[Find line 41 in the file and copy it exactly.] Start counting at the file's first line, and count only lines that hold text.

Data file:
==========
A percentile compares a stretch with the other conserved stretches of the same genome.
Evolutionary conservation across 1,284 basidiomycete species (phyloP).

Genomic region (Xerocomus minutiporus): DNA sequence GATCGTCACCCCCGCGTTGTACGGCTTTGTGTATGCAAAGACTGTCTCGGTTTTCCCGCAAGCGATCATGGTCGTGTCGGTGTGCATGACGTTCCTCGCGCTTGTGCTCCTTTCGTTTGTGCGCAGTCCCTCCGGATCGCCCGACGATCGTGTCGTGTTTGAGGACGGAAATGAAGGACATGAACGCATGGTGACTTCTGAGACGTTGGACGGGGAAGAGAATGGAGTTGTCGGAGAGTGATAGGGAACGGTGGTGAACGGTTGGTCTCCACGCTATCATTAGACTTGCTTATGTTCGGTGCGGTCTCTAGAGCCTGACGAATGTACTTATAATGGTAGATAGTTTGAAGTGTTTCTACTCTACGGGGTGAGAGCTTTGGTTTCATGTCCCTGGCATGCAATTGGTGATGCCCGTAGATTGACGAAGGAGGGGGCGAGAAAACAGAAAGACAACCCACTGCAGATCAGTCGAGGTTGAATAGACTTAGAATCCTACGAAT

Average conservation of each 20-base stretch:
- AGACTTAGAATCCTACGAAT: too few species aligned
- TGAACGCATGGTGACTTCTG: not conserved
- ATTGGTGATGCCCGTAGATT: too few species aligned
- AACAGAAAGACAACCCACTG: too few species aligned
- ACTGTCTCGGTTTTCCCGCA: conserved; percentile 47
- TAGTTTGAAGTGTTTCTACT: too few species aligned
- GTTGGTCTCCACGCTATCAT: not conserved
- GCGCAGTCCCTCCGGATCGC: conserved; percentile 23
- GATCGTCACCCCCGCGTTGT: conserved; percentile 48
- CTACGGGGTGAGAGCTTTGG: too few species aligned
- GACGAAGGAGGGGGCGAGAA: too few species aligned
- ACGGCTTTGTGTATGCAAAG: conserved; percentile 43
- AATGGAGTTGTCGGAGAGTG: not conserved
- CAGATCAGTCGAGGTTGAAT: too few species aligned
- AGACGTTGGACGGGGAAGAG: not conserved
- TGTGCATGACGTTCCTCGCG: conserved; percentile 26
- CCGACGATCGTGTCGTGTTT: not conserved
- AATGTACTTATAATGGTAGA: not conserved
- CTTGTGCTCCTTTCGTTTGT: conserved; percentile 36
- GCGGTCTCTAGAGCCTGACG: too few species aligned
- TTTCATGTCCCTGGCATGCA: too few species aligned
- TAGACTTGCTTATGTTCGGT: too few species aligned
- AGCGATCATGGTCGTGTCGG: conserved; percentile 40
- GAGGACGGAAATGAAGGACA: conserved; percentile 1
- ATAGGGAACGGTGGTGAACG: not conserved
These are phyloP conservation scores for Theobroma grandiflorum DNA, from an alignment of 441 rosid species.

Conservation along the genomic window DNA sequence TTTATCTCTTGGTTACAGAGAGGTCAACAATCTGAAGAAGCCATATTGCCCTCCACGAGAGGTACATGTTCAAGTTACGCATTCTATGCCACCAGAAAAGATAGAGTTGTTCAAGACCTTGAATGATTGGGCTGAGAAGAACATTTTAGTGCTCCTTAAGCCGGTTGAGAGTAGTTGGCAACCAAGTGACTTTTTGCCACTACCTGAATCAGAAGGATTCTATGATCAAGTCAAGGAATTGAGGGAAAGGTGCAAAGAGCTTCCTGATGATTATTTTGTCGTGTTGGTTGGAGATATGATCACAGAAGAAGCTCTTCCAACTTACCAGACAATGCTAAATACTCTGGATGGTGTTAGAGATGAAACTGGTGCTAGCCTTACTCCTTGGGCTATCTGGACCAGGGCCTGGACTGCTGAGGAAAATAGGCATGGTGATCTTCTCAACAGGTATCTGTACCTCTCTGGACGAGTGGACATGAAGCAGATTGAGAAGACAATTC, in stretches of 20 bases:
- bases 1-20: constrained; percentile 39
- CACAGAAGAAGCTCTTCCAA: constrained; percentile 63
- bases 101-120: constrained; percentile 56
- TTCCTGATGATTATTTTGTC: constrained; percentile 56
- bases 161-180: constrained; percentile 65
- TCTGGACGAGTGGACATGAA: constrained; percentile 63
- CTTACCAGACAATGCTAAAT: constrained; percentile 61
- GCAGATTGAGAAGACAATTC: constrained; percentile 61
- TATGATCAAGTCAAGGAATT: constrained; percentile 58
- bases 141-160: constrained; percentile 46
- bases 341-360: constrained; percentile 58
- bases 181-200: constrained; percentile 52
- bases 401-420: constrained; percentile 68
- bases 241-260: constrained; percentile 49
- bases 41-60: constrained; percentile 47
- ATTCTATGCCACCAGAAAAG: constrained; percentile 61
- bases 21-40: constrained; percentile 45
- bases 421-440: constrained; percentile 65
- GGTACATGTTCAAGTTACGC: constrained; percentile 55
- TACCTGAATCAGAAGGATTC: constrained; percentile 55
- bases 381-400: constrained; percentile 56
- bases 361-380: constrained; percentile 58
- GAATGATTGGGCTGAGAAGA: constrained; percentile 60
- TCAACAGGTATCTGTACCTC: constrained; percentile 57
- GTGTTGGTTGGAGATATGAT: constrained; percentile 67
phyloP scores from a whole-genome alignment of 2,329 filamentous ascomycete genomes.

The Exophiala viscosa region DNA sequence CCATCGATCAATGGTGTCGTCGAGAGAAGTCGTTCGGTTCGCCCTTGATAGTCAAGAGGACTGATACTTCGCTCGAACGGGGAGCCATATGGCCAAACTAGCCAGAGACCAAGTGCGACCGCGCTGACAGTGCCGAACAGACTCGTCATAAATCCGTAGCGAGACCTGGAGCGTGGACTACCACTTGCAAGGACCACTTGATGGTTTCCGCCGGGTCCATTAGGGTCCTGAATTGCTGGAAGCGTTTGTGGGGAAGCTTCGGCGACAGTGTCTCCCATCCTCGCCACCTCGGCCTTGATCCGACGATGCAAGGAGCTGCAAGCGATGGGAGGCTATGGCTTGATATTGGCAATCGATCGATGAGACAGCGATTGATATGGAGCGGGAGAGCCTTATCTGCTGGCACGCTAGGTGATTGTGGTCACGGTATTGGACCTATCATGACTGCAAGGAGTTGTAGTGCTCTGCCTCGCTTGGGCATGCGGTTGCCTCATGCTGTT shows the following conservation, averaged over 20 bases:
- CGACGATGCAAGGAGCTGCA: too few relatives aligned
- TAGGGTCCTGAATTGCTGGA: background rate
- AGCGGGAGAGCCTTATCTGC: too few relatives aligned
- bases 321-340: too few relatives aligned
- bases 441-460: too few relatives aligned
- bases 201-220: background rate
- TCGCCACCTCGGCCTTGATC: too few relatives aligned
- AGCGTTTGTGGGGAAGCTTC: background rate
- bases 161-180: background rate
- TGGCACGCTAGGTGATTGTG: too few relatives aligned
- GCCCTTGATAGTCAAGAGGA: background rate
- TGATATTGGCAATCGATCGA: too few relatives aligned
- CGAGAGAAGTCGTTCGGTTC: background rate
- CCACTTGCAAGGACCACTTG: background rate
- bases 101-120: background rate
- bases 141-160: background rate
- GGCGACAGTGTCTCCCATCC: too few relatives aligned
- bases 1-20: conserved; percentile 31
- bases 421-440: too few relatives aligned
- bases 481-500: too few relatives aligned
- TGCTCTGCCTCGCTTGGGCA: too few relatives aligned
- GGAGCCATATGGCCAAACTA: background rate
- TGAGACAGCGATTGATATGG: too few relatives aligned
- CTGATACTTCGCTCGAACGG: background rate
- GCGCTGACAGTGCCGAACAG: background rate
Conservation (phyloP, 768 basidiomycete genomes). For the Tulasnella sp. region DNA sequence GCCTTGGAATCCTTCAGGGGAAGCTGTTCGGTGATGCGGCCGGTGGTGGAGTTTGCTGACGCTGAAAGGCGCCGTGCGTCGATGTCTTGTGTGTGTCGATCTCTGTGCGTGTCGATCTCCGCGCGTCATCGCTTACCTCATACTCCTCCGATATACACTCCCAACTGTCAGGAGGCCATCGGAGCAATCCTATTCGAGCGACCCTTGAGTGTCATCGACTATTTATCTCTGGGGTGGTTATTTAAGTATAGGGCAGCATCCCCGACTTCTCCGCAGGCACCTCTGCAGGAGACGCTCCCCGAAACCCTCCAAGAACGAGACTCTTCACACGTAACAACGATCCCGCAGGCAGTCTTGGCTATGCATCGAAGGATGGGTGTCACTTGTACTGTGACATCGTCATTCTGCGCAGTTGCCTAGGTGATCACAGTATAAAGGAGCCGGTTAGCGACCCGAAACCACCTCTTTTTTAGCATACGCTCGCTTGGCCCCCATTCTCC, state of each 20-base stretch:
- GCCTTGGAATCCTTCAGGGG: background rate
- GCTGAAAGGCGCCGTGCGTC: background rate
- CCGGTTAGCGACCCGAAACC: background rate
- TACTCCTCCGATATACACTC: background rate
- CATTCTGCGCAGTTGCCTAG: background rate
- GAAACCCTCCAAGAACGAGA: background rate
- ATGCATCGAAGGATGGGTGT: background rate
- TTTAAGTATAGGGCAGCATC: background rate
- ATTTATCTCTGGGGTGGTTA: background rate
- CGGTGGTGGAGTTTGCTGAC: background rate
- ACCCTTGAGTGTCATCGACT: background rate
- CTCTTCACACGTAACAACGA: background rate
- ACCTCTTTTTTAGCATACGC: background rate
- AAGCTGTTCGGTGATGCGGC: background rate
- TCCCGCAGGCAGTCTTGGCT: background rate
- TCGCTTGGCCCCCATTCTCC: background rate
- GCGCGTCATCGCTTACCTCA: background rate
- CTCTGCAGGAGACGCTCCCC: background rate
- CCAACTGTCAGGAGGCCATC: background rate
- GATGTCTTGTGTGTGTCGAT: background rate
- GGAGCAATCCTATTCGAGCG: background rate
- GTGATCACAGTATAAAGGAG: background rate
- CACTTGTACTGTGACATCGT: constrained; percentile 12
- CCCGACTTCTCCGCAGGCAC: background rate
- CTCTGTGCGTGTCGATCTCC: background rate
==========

- bases 141-160: constrained; percentile 46